Third, if the only way to save the technology is to make it public domain, you're implying that the oil companies will make some sort of offer to buy (for a insan-o-matic crazy amount of money) the technology from the inventors. And the inventors will take the deal. The first flaw here is that if they already are willing to take the deal, then they were never willing to make it public domain, and if they were willing to make it public domain then they wouldn't be willing to take the deal. Also, if the oil companies can force someone to sell them the battery technology, making the technology public domain won't change anything, as they can also force any company that starts using the public domain technology to sell out to them as well...

 

The only thing that will stop battery research and innovation and will stop electric vehicles is economics: ie if oil drops drastically in price, it will kill demand for these technologies and that will be the end of them. In fact this might be a much better way for the oil companies (if they truly were evil) to thwart this (and all other) technology that would move us away from oil.

post #4 of 6

If Linux was a proprietary commercial closed source O/S Microsoft would have bought it out of the market. But exactly because it's open source and anyone can use it and improve upon it no major commercial concern can shut it down. Both MS and the big Unix vendors tried. But guess what: More people than Microsoft's workforce contributed to Linux in the mid-90s :)


Also, if the oil companies can force someone to sell them the battery technology, making the technology public domain won't change anything, as they can also force any company that starts using the public domain technology to sell out to them as well...

 

How would they force them? the technology would be *public domain*, which means anyone could use it for whatever purpose they see fit, unlike the *pattented* NiMH technology which Chevron-Texaco came to own. Last time I checked, nobody owns the pattent to the hammer, the ship or the airplane for that matter. This doesn't prevent companies from successfully manufacturing hammers, ships or airlplanes!!!

 

Furthermore, no company or cartel has enough power to buy hundreds of small companies around the world. And even if they did, what would that accomplish? Once the cat is out of the bag it won't go back.

 

On a final note, oil prices are controlled by OPEC, not the oil companies. OPEC has decided that oil should stay at about $100 a barrel and they just cut production again. So the oil companies are investing in sustaining technologies that promise better efficiency (hybrids) but keep us hooked on oil still. They will continue to oppose and try to destroy any attempt at disrupting them.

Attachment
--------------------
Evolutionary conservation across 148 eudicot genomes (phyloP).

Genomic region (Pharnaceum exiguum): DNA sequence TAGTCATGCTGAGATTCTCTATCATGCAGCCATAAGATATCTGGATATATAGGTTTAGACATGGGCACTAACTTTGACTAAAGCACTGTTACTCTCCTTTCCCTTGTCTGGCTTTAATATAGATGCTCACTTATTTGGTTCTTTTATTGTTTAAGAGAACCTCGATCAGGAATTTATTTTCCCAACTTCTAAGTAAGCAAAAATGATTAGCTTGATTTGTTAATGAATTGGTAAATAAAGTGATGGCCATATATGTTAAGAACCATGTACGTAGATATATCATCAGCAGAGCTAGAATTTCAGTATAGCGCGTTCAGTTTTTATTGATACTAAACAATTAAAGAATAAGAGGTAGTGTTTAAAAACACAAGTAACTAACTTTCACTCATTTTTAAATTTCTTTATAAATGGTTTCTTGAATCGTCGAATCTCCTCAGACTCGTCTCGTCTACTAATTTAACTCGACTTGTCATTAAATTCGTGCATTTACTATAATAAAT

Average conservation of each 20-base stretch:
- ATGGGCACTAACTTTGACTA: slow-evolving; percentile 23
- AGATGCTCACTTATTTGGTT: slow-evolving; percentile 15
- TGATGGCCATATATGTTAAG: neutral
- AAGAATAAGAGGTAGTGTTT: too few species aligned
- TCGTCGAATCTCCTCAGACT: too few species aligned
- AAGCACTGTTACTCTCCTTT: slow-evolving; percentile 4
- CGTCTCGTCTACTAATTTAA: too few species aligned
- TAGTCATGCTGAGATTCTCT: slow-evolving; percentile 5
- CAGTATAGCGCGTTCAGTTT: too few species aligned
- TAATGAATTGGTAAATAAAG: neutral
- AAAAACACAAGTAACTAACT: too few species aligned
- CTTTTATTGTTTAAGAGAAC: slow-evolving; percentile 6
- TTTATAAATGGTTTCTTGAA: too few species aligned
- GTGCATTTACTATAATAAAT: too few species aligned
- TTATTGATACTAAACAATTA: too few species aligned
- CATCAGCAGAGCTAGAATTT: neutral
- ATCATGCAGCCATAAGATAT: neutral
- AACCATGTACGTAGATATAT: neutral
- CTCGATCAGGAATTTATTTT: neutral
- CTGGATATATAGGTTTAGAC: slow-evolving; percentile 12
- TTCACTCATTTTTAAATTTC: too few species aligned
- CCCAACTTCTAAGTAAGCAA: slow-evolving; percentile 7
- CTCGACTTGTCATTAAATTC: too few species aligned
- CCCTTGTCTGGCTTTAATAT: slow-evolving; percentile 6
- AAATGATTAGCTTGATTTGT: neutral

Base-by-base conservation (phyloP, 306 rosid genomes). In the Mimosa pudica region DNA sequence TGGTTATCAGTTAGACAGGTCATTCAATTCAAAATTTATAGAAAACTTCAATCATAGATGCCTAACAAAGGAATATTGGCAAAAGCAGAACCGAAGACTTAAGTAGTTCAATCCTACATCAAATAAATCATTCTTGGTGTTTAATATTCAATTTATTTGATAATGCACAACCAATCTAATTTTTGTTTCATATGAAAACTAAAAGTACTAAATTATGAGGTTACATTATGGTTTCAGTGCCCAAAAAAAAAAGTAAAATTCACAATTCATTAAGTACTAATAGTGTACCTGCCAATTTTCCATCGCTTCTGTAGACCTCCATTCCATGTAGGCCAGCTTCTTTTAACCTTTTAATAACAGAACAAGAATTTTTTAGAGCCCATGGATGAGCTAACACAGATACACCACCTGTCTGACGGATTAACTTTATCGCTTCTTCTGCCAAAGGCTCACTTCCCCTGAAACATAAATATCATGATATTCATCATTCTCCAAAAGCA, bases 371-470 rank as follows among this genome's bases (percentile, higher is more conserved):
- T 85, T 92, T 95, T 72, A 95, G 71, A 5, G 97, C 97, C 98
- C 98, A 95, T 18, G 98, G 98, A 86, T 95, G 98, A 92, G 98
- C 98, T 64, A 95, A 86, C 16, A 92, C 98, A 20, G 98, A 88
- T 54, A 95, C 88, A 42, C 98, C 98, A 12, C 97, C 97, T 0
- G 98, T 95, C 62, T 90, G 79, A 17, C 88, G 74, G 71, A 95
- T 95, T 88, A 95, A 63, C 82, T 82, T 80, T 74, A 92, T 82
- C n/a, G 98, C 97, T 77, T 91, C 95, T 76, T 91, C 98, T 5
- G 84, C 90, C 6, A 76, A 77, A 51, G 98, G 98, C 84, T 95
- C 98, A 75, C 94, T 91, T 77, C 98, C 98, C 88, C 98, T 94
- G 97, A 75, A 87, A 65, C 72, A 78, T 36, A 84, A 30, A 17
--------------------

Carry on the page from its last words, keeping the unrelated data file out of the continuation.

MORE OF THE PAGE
This isn't about business as usual. This is war. Only the paranoid will survive.





Edited by petera650 - Wed, 10 Sep 2008 16:56:16 GMT
post #5 of 6
Quote:

On a final note, oil prices are controlled by OPEC, not the oil companies. OPEC has decided that oil should stay above $100 a barrel (they just cut production too).

I heard that on NPR last night!! I remember when we were at $60, $70, $80 a barrel and everyone was freaking out saying those were totally unsustainable prices, but now that OPEC has had a taste of oil at $140+/barrel they don't want to go back.

 

On the broadcast they said, "After a steep decline in oil prices, OPEC has made the decision to cut back oil production to stabilize the economy........" I can't say I was shocked, but it really wasn't long ago at all that $100 oil was unthinkable.

post #6 of 6
Quote:
Originally Posted by PeterA650:

If Linux was a proprietary commercial closed source O/S Microsoft would have bought it out of the market.

The way they bought Macintosh out of the market? Oh wait...

 

Having linux as open source and a battery technology as open source are two completely different things. When was the last time a hobbiest built a battery in their basement? The level of technology and the manufacturing required are on completely different levels. It's installing software on a computer in your home vs building a microprocessor in your home.

 

Additionally, (like I stated previously) if the creators of this technology are willing to sell it to the oil companies, then they are most likely not willing to make it public domain. Conversely, if they are willing to make it public domain then they probably are not willing to sell it to oil companies at any price. If that's the case they won't need to make it public domain, they can still make money for all of their hard work by licensing it cheaply.

 

If OPEC sets the prices of oil then they can kill any oil alternative technology by lowering the price of oil. You think they won't? At least some oil companies are researching into alternative energy so they can continue to exist post-oil. OPEC unfortunately can't pump batteries out of the ground so they have even more reason to quash oil alternative tech.